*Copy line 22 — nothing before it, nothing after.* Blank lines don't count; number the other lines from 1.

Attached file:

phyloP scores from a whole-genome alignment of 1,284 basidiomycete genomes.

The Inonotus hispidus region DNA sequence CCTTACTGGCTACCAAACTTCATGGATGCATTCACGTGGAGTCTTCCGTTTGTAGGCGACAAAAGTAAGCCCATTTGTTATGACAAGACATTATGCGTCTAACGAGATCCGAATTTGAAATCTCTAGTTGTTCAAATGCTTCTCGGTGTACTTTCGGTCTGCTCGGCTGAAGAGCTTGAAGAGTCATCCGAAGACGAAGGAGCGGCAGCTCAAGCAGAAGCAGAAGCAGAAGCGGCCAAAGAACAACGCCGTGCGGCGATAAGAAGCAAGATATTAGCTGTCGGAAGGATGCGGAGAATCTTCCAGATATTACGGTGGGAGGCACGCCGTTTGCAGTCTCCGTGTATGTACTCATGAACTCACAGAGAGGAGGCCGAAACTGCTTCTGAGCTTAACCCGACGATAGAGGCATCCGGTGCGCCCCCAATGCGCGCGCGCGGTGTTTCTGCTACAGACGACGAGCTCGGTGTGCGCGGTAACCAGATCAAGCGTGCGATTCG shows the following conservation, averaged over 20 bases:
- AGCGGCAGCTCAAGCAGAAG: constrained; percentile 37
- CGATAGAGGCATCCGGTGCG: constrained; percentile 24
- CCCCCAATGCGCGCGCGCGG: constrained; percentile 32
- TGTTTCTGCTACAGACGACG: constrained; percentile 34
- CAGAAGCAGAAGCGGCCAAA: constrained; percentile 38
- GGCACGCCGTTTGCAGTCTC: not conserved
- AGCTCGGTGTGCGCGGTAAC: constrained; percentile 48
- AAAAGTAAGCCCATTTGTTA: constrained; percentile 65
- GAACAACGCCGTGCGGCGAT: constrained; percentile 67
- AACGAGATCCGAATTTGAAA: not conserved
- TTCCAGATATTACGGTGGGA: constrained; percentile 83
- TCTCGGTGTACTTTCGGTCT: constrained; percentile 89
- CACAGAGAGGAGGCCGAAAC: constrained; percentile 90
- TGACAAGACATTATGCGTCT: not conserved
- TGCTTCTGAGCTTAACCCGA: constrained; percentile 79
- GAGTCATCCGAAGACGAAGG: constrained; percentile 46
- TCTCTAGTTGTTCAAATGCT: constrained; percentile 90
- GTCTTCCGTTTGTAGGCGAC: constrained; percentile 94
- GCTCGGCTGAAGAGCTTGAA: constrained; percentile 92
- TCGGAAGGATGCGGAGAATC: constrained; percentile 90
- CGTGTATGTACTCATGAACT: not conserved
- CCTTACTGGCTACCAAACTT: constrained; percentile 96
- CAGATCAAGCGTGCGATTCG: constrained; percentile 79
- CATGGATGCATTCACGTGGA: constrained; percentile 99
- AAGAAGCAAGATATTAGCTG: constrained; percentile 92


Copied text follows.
- TCGGAAGGATGCGGAGAATC: constrained; percentile 90